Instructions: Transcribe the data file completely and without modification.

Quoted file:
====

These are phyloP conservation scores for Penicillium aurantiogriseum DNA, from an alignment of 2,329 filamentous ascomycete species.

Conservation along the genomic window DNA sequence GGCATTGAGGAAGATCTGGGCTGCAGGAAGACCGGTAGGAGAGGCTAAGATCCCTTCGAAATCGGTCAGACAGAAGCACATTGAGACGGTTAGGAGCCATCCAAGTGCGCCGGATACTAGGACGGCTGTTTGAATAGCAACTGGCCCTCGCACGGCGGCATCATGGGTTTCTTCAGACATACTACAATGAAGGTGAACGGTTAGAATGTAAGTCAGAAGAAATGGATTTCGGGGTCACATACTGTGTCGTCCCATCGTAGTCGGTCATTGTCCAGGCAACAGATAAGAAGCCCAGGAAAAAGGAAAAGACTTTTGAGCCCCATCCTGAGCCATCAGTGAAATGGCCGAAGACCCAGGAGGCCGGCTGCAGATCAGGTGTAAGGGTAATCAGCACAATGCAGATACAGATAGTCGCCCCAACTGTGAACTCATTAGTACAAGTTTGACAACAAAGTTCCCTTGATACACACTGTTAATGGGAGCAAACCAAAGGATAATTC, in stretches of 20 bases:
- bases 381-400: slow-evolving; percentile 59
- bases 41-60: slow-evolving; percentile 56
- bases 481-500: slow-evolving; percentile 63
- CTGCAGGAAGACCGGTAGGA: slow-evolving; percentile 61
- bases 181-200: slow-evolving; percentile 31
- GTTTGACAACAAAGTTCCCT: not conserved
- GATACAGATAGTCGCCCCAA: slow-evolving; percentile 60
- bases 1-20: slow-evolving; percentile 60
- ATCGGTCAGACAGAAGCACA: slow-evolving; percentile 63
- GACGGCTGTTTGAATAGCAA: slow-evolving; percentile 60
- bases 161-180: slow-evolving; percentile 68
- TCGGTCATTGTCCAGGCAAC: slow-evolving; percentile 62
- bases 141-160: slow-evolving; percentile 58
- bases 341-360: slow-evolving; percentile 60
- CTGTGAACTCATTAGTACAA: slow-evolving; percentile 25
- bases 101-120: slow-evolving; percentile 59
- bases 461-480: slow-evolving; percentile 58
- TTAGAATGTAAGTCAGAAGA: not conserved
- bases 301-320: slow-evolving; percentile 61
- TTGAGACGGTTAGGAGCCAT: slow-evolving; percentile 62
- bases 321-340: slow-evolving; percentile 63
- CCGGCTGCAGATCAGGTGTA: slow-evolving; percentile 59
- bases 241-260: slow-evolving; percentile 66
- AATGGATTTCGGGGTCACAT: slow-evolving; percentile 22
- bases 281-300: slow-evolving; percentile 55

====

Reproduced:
These are phyloP conservation scores for Penicillium aurantiogriseum DNA, from an alignment of 2,329 filamentous ascomycete species.

Conservation along the genomic window DNA sequence GGCATTGAGGAAGATCTGGGCTGCAGGAAGACCGGTAGGAGAGGCTAAGATCCCTTCGAAATCGGTCAGACAGAAGCACATTGAGACGGTTAGGAGCCATCCAAGTGCGCCGGATACTAGGACGGCTGTTTGAATAGCAACTGGCCCTCGCACGGCGGCATCATGGGTTTCTTCAGACATACTACAATGAAGGTGAACGGTTAGAATGTAAGTCAGAAGAAATGGATTTCGGGGTCACATACTGTGTCGTCCCATCGTAGTCGGTCATTGTCCAGGCAACAGATAAGAAGCCCAGGAAAAAGGAAAAGACTTTTGAGCCCCATCCTGAGCCATCAGTGAAATGGCCGAAGACCCAGGAGGCCGGCTGCAGATCAGGTGTAAGGGTAATCAGCACAATGCAGATACAGATAGTCGCCCCAACTGTGAACTCATTAGTACAAGTTTGACAACAAAGTTCCCTTGATACACACTGTTAATGGGAGCAAACCAAAGGATAATTC, in stretches of 20 bases:
- bases 381-400: slow-evolving; percentile 59
- bases 41-60: slow-evolving; percentile 56
- bases 481-500: slow-evolving; percentile 63
- CTGCAGGAAGACCGGTAGGA: slow-evolving; percentile 61
- bases 181-200: slow-evolving; percentile 31
- GTTTGACAACAAAGTTCCCT: not conserved
- GATACAGATAGTCGCCCCAA: slow-evolving; percentile 60
- bases 1-20: slow-evolving; percentile 60
- ATCGGTCAGACAGAAGCACA: slow-evolving; percentile 63
- GACGGCTGTTTGAATAGCAA: slow-evolving; percentile 60
- bases 161-180: slow-evolving; percentile 68
- TCGGTCATTGTCCAGGCAAC: slow-evolving; percentile 62
- bases 141-160: slow-evolving; percentile 58
- bases 341-360: slow-evolving; percentile 60
- CTGTGAACTCATTAGTACAA: slow-evolving; percentile 25
- bases 101-120: slow-evolving; percentile 59
- bases 461-480: slow-evolving; percentile 58
- TTAGAATGTAAGTCAGAAGA: not conserved
- bases 301-320: slow-evolving; percentile 61
- TTGAGACGGTTAGGAGCCAT: slow-evolving; percentile 62
- bases 321-340: slow-evolving; percentile 63
- CCGGCTGCAGATCAGGTGTA: slow-evolving; percentile 59
- bases 241-260: slow-evolving; percentile 66
- AATGGATTTCGGGGTCACAT: slow-evolving; percentile 22
- bases 281-300: slow-evolving; percentile 55